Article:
Services must be rigorously evaluated if we are to maximise benefits and minimise risks, say Martin Marshall and colleagues
People are familiar with using digital technologies to make their lives easier. The health sector has been slower to adopt technological innovations than the banking, retail, and travel industries, but it is catching up. In 2017 the global digital health industry was worth £19bn (€21bn; $25bn) and over 320 000 mobile health apps were in regular use.
Online consulting is one of the fastest growing technologies. In the US it has been commonplace for over a decade, and many health insurers, emboldened by some supportive research evidence, offer such services routinely to reduce costs. Similar services are now being established in the UK, driven by rapid developments in the supporting technologies, consumer demand for convenient and accessible services, and the need to find solutions to rising workload and constrained resources.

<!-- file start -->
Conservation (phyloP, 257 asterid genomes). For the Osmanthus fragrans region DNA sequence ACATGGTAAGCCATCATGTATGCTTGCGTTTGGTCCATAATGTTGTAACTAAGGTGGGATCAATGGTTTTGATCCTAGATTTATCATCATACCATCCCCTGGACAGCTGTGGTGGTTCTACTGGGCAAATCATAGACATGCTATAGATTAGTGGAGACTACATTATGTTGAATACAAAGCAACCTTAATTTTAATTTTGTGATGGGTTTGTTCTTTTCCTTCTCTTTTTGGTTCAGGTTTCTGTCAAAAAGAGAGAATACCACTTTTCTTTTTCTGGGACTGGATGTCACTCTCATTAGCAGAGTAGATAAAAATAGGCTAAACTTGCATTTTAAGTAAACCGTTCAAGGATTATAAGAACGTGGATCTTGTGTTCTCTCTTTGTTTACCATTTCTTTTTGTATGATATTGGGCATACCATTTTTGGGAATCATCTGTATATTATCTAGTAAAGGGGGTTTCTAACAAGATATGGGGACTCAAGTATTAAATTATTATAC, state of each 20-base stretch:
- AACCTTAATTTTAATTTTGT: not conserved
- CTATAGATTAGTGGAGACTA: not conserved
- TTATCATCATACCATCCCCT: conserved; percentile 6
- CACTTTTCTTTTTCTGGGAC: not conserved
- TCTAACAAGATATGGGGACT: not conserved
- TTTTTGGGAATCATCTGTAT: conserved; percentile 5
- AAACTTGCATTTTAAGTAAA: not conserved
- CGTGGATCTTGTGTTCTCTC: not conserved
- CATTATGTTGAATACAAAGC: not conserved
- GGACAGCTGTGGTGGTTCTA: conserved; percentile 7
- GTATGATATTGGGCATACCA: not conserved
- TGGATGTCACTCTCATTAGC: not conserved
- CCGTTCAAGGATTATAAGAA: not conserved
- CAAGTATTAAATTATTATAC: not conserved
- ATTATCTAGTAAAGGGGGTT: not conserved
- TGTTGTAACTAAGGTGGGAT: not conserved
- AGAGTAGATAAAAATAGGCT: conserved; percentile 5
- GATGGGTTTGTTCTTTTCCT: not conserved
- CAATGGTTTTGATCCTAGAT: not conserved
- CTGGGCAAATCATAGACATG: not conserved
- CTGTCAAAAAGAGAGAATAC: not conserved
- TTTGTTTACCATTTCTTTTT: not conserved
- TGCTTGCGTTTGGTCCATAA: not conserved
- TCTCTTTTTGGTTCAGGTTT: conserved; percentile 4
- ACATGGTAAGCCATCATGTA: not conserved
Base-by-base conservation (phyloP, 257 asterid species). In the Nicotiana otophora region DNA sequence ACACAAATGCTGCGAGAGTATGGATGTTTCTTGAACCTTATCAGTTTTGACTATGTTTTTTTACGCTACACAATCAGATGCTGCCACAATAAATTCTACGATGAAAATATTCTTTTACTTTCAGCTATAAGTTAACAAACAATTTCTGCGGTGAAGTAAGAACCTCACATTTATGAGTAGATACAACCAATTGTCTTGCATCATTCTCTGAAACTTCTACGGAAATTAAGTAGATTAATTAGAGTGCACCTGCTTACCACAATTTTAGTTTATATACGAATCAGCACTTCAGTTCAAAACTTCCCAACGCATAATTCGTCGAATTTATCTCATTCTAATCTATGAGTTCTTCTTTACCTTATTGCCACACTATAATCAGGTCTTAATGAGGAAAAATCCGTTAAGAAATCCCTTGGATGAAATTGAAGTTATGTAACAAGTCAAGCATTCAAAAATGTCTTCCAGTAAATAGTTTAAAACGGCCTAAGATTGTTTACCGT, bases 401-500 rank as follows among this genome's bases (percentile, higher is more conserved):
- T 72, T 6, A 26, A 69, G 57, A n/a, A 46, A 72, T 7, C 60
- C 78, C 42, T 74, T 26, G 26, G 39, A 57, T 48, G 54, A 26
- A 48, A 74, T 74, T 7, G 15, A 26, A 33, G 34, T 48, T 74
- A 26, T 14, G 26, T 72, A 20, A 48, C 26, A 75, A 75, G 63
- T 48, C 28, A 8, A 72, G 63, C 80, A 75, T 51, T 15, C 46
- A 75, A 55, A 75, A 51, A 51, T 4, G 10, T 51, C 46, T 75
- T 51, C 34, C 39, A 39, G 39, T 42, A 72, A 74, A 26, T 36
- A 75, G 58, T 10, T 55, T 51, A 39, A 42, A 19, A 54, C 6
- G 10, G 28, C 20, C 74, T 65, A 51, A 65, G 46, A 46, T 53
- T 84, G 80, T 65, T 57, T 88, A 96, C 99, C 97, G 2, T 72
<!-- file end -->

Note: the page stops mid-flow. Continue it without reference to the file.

We examine how online consulting is developing in UK general practice and its emerging benefits and risks. We focus on text and video based online technologies, which are being used as alternatives to face-to-face consultations. In addition, we explore a number of complex questions that the emergence of online consultations is raising for policy makers, practitioners, and patients.